F1 Accelerates in the Industrial Internet Race
Not only does Formula One racing represent the cutting edge of motorsports, but it has also become a test track for innovations that may one day come to your own vehicle.
But it doesn’t stop at the automotive industry. As teams rely on more data from sensors across F1 tracks and cars, the sport is finding more parallels in industries from oil and gas to manufacturing consumer products, particularly in using sensor data to drive analytics
"By chance or whatever we've ended up that F1 is a very strong metaphor for how the world is developing around a more industrialised Internet," explains Peter van Manen, managing director of McLaren Electronic Systems, part of a group which makes F1 cars. "You take information and you measure things, and from that you try to adapt how things behave and flow, so you can make performance better."
At the heart of these similarities is the demanding F1 schedule, which requires engineers to model, simulate and manufacture new vehicle components in as little as two weeks, and only a few months for an entire car.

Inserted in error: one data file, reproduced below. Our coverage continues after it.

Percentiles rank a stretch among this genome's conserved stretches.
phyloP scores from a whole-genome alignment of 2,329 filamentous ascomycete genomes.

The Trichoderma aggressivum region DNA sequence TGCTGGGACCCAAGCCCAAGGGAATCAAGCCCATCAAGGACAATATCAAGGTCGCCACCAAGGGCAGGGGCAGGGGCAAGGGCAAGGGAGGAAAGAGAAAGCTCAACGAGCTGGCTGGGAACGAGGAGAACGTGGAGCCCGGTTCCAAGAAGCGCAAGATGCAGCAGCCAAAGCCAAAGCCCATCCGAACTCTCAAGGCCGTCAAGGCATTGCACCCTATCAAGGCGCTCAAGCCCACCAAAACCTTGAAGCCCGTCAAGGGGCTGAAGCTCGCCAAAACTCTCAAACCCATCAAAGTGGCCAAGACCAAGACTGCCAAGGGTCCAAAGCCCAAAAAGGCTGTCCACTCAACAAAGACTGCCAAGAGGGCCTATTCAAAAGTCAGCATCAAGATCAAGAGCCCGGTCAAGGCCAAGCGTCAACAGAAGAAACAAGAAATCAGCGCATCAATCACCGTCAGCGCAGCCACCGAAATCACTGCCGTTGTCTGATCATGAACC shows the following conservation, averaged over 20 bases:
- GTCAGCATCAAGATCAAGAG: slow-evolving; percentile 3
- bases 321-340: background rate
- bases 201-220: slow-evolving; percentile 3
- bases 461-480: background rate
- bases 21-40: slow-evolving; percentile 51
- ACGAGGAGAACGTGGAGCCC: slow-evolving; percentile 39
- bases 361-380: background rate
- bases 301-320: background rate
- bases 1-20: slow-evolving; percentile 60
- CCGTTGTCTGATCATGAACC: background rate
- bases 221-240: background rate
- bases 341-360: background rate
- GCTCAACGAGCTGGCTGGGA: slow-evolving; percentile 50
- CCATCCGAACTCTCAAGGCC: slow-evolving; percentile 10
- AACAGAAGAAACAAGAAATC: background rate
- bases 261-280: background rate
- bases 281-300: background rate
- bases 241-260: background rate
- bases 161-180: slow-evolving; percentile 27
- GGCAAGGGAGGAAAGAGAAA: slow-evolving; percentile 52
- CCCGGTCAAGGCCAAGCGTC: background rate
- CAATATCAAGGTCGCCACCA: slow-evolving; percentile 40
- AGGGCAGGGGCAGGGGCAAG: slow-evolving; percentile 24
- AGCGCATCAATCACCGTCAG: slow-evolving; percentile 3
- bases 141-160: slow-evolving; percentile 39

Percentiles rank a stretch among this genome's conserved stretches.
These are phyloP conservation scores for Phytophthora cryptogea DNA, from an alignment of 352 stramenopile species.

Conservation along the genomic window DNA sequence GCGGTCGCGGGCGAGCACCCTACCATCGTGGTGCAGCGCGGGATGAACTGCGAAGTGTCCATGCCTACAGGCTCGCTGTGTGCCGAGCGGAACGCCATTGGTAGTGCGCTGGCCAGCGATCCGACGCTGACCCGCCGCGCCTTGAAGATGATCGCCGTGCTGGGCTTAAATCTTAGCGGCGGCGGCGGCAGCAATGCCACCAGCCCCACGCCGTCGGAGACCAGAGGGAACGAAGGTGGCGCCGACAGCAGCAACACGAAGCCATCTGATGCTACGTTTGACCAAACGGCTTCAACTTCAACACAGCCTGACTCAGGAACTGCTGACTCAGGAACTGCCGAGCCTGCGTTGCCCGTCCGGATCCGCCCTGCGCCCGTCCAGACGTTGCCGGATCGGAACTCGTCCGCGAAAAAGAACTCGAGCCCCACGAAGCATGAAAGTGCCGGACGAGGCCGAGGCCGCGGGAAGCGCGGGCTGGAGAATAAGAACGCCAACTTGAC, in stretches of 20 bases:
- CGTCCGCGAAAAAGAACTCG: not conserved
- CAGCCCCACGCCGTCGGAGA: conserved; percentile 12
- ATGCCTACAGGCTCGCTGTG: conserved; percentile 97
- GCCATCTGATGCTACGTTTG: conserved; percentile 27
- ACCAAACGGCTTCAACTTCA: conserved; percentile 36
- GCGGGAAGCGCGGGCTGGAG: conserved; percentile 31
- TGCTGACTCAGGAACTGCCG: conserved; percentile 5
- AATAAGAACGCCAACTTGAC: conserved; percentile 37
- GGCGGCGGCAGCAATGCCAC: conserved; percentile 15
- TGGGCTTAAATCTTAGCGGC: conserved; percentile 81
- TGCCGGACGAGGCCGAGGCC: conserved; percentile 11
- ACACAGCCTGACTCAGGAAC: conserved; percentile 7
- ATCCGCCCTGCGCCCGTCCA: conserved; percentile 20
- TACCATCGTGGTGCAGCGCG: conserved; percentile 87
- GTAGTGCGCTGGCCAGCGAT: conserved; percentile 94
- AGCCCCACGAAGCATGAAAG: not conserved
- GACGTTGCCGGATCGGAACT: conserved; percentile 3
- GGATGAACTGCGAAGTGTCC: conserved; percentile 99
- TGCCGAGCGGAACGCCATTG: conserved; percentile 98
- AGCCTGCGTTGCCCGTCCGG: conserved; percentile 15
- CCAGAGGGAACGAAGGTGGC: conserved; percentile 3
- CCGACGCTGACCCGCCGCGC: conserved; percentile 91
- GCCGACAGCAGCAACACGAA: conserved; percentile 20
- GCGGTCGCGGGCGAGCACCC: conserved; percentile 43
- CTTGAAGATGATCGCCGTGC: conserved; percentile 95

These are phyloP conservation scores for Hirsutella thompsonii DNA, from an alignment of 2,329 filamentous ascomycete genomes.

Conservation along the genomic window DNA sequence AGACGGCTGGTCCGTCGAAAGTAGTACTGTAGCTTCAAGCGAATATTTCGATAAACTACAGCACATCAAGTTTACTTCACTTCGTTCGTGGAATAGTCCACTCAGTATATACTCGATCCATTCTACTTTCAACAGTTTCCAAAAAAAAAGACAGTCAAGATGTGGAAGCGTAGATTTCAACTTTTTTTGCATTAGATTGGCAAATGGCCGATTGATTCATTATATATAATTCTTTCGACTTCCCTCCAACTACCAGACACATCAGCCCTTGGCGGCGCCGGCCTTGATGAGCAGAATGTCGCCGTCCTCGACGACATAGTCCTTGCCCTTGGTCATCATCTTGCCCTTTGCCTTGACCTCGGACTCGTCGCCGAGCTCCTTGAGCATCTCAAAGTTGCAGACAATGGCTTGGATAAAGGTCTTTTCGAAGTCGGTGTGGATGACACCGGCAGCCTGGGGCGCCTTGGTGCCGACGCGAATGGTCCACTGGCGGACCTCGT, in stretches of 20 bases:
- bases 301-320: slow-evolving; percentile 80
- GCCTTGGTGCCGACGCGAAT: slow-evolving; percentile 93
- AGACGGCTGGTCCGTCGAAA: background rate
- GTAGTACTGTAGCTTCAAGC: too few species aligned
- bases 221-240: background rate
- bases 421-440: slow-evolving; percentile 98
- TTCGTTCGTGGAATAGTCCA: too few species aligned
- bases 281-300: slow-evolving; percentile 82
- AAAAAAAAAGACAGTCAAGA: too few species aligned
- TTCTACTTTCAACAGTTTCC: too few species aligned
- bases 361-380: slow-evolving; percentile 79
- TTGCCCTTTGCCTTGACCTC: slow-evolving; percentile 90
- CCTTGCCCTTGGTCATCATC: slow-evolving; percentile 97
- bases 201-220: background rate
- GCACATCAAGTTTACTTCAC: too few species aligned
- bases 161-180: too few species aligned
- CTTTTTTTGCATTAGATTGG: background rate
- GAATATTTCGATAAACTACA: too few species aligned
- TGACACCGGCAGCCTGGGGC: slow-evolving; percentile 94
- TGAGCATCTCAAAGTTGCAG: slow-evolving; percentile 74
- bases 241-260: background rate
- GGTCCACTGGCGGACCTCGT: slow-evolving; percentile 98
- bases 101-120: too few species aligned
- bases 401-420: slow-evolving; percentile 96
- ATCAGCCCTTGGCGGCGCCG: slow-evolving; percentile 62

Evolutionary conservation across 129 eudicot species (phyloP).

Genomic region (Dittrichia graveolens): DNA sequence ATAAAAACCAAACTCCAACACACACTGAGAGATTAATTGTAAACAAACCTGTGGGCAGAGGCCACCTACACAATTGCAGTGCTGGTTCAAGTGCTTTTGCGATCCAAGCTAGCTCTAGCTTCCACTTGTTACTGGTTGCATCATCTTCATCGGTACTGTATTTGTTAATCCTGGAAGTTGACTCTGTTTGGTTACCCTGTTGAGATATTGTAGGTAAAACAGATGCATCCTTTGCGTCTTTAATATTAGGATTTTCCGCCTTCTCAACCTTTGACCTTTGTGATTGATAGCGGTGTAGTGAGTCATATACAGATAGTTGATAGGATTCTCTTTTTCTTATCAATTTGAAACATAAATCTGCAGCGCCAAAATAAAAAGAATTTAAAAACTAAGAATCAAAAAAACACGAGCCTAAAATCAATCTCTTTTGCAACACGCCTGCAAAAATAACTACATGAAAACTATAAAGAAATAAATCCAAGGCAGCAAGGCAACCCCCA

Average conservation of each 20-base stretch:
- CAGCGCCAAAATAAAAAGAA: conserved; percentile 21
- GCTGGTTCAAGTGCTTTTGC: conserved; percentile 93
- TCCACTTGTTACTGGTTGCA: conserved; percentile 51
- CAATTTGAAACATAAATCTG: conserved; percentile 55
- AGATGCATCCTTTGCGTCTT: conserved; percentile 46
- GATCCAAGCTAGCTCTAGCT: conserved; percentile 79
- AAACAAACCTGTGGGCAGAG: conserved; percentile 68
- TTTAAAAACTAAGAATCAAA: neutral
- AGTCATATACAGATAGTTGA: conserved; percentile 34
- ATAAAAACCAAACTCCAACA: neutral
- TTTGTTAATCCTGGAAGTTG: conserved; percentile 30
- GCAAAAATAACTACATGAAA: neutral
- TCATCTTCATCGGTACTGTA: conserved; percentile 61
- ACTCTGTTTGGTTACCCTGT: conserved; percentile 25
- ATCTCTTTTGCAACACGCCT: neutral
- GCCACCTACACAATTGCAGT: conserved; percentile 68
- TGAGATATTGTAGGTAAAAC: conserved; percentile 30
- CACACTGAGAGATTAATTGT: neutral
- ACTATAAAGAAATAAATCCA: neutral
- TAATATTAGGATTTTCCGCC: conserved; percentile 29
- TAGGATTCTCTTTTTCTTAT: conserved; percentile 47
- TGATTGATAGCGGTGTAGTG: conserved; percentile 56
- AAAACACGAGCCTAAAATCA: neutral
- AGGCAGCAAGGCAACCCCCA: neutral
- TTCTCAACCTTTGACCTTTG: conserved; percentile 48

"There are very few industries which have a similar ability to evolve at such pace and bring components or products to market at such speed," says Gerard Spensley, AT&T's global accounts director for F1.
And this requires that teams gather data from over 100 sensors within each car and transmit it back to the pit or the team headquarters for analysis in minutes or even seconds that can be used to give the driver feedback.
For example, in last year’s Brazilian Grand Prix, the Infiniti Red Bull Racing team’s UK factory used data gathered after an early collision to Sebastian Vettel’s car in order to give trackside engineers a leg up on the work they would need to do in their first pitstop.
And bringing its research to the larger community, McLaren has used its experience to deliver a network of sensors, antennae and masts to San Francisco’s Bay Area Rapid Transit, which collect video surveillance and provide passengers with WiFi.
And when efforts such as these aren’t enough, analytics vendors say that being associated with F1 has raised awareness of their products across other industries. According to Paul Marriott of SAP, whose real-time tool HANA is being used by McLaren, says they’ve seen the benefits of being associated with F1.